A Raggedy Old Chest.

I had a friend in college that inherited a home from his grandparents.  The home was a stunning and enormous brick Gothic Revival that he remembered from his childhood.  He was certain it was going to be the home he would move his eventual family into after he served his time in the Air Force and settled down.  He went to visit the house as a side trip on his journey home for winter break from school.  He hadn't seen the home in a long time, as his grandparents had moved into a retirement home after his grandmother had fallen ill almost fifteen years earlier.  Fortunately for him, his grandparents saw fit to keep the house even though they no longer lived there.  Upon returning from our winter break, I asked him about his visit.  His face immediately fell.  "They didn't hire anyone to keep it up" he said.  The house, after years of neglect had been all but swallowed by the wooded lot on which it rested.  The roof had caved in, the cellar was full of water, and the floors had started to rot.  As it turns out, his grandfather who was a professional carpenter at one time, had ambitions of returning to the house every so often to maintain the residence and do some minor improvements.  Over the course of the first year he spent in the retirement home with his wife, he too had fallen ill and neglected to ask anyone to help him take care of the house.  The years passed and whether through miscommunication, lack of interest, or just plain forgetfulness, the home started to quite literally fall apart.  As a result, my friend, while excited about the eventual prospects of the property, had inherited a crumbling money pit.

I too inherited something from a family member.  Mine was from my great grandfather.  Fortunately, for me the repairs necessary will mostly just cost me some time.  Unfortunately, it's not a brick Gothic Revival house on ten acres of wooded lot.  I got a box.  My great grandfather passed away long before I was born but my mother ended up with his small, hand made machinist chest.  The small chest sat in my parents garage until I paid them a visit last year and asked about its fate.  They were excited to get some stuff out of their garage, and I was excited to have the little box.  
That's Not An Optical Illusion,
The Drawer Pulls Are Indeed All Over The Place
I was using it the way I found it for a while, but like the old abandoned house, neglect had blanketed this set of delicate wooden drawers.  Some of the joints had weakened, a small repair (nails through dovetails) had started to fail, some drawer bottoms were cracked, the front doors were added later and didn't close all the way, and the drawer runners caused the drawers to stick terribly which resulted in my stuff being all over the floor on more than one occasion.  I have hesitated to refurbish the box because of the sentimental value of its current appearance.  I am the fourth generation of family to use this thing, little repairs from my grandfather are apparent, a repair or two from my great grandfather and a repair from either my mother or father can be seen.  I can also see their personalities in the repairs, and now I know where some of my symptoms of adult ADHD come from.  Some of the boxes additions and repairs are slapdash, uneven and hurried, while others are carefully executed.  I won't say which repairs belong to which people, but I suspect my grandfathers propensity toward the immediacy of the moment may have led to more than one perfunctory fix.  Time has not been gentle to this cabinet, but fortunately it had been kept out of the elements and most of the wood on the body was in good shape.  I'd also like to make brief mention of my great grandfather's choice in material, some beautifully figured quarter sawn oak with walnut burl veneers on the drawer fronts.  I'm not sure who added the veneer but I don't believe it was original to the drawers.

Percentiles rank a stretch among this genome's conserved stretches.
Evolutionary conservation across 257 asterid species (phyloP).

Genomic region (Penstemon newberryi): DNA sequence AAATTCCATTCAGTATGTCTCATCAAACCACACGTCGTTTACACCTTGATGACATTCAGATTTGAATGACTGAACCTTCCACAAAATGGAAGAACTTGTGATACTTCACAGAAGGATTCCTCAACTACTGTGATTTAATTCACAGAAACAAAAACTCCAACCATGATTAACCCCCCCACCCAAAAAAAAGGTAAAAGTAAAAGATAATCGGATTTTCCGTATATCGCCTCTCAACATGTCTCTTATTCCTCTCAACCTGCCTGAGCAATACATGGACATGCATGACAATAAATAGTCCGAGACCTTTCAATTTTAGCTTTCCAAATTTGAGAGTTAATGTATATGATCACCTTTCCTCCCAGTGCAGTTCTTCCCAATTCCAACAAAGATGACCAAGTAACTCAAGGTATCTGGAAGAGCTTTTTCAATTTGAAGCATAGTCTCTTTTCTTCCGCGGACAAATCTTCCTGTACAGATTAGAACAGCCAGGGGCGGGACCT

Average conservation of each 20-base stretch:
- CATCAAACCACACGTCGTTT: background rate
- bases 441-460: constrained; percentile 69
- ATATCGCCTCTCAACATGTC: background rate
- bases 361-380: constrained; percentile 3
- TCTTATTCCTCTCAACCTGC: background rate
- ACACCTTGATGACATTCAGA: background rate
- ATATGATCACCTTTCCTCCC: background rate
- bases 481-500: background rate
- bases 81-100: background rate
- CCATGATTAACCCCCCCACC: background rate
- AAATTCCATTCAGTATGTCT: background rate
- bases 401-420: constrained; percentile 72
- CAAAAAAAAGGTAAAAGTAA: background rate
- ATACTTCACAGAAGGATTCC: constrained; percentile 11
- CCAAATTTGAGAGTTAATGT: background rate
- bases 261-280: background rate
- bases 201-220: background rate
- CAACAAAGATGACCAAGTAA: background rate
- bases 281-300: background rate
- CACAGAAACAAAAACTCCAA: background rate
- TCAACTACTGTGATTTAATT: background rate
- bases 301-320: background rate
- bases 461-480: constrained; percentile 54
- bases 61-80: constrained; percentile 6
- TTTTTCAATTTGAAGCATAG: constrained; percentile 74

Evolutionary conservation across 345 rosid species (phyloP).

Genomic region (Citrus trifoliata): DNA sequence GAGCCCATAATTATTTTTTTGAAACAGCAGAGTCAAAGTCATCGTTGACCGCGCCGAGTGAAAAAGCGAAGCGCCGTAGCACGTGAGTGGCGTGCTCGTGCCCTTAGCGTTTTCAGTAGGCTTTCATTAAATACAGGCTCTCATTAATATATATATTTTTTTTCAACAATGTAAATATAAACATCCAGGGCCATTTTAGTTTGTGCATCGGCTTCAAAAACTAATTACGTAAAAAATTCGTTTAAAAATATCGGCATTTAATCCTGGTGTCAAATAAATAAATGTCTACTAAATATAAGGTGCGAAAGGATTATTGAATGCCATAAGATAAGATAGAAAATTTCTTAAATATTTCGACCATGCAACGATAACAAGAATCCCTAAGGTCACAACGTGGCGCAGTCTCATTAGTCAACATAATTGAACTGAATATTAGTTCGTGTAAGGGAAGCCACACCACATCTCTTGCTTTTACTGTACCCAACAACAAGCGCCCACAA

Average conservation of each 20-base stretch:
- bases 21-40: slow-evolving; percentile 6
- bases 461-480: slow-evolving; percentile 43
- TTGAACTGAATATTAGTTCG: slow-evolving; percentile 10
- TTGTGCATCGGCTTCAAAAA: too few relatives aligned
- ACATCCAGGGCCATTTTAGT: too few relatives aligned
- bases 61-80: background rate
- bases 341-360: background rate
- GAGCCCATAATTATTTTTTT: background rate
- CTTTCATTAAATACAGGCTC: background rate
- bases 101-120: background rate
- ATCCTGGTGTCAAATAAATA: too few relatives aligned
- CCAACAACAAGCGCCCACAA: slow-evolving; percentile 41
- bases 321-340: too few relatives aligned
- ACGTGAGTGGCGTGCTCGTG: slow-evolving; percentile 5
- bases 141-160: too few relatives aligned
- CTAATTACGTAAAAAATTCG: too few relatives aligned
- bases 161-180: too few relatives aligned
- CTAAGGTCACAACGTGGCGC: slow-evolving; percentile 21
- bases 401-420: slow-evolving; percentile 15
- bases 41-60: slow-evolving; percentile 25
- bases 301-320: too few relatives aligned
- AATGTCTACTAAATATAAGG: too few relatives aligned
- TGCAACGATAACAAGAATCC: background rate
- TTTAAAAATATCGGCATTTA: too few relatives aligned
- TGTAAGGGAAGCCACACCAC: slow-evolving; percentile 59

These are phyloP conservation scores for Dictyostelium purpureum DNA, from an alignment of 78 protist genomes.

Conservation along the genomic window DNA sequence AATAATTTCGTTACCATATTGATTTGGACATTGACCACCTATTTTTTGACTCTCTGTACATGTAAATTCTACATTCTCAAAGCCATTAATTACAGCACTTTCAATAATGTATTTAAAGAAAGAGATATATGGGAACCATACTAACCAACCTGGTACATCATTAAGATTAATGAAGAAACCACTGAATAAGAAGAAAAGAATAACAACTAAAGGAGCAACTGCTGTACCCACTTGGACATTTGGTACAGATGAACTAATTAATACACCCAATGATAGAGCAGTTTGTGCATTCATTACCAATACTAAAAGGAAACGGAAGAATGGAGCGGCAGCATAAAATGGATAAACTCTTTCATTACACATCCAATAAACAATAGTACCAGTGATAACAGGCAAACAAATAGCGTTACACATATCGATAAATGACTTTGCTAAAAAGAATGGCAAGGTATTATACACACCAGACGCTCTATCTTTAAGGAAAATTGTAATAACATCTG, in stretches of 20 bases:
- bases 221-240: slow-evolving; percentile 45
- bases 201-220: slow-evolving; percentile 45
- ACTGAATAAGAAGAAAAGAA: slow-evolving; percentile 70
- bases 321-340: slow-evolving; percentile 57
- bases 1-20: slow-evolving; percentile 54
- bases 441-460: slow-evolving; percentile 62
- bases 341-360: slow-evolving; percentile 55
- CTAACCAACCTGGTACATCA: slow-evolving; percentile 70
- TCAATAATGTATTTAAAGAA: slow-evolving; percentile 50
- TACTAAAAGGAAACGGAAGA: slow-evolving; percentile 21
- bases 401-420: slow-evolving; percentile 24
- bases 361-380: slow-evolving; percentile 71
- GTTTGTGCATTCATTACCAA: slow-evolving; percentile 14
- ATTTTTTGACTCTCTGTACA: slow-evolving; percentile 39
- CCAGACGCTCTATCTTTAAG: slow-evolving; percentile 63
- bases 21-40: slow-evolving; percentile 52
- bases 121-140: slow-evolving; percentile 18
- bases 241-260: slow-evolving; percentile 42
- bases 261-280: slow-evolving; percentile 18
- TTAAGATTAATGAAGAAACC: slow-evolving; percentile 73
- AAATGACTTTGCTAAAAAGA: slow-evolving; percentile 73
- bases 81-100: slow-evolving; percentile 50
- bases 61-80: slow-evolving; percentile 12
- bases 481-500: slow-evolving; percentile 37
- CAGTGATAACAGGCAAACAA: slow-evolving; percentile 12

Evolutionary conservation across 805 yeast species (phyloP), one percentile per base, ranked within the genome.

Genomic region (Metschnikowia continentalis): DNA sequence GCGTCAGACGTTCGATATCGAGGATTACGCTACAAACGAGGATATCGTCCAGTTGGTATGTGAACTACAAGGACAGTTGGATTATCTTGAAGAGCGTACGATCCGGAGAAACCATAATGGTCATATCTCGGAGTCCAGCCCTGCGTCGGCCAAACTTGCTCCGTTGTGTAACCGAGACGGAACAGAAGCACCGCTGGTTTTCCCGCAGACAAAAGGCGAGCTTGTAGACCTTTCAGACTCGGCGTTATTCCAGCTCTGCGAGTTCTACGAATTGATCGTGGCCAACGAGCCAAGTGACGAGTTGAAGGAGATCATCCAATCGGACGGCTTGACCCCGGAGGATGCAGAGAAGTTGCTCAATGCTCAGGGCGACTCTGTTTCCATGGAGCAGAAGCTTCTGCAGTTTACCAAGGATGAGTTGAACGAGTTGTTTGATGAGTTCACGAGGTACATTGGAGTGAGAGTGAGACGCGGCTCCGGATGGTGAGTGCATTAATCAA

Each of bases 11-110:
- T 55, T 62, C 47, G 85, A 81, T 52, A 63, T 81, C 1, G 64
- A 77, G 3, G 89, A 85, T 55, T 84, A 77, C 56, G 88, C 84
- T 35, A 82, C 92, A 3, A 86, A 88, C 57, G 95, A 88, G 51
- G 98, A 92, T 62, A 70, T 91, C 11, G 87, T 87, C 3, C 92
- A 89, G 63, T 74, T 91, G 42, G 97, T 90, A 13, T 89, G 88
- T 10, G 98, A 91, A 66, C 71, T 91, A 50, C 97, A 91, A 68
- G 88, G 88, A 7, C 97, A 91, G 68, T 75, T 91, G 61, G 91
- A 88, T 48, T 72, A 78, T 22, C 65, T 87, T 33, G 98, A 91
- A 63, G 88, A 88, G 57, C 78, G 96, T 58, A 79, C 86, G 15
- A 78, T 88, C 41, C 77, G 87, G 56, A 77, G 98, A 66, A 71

After The First Round Of Scraping
I Found Several Nails In The Dovetails
I noticed recently that the box of drawers has sat empty in a corner of my shop eating space and collecting dust.  I don't use it anymore because it is no longer really functional.  I can't imagine my great grandfather ever wanting that fate for his little machinist chest.  So, I have decided to refurbish this little gargoyle.  Rather than going to the extreme of totally re-doing the box (re: some famously beautiful ones done by Txinkman)  I am just going to do the minimum it needs to be functional again.  I won't be getting rid of most of the deep scars.  I will be refinishing the chest as it's current finish is starting wear off.  I'll be replacing the drawer runners, a couple drawer bottoms, the back panel (currently a non-matching piece of dark stained, nailed-on luan plywood), polishing the hardware and re-gluing the carcass.  I'll post some photos during the process.

Drawer Runner Problems
Taking this box apart got me thinking about some other projects that I have been debating.  It is one thing to refinish a truly fine antique (a no no among many true antique collectors) but it is another to refinish some of the antiques I own.  Some antiques go from being worth thousands of dollars to not being worth the warmth their wood would bring if it were set ablaze once they are refinished.  I don't own any antiques like this.  Most of the antiques I own look like they were pushed down a flight of stairs by lazy movers or mauled by a glaring of wild cats (today's fun fact: a group of cats is called a clowder, or, and more appropriately...a glaring......you're welcome), and as such, a few of them are useless unless they are repaired or refinished.  I have been moderately successful at making some well executed repairs with period correct materials, but to be honest making some minor improvements to most of my antiques isn't going to make them any less valuable...just more useful.

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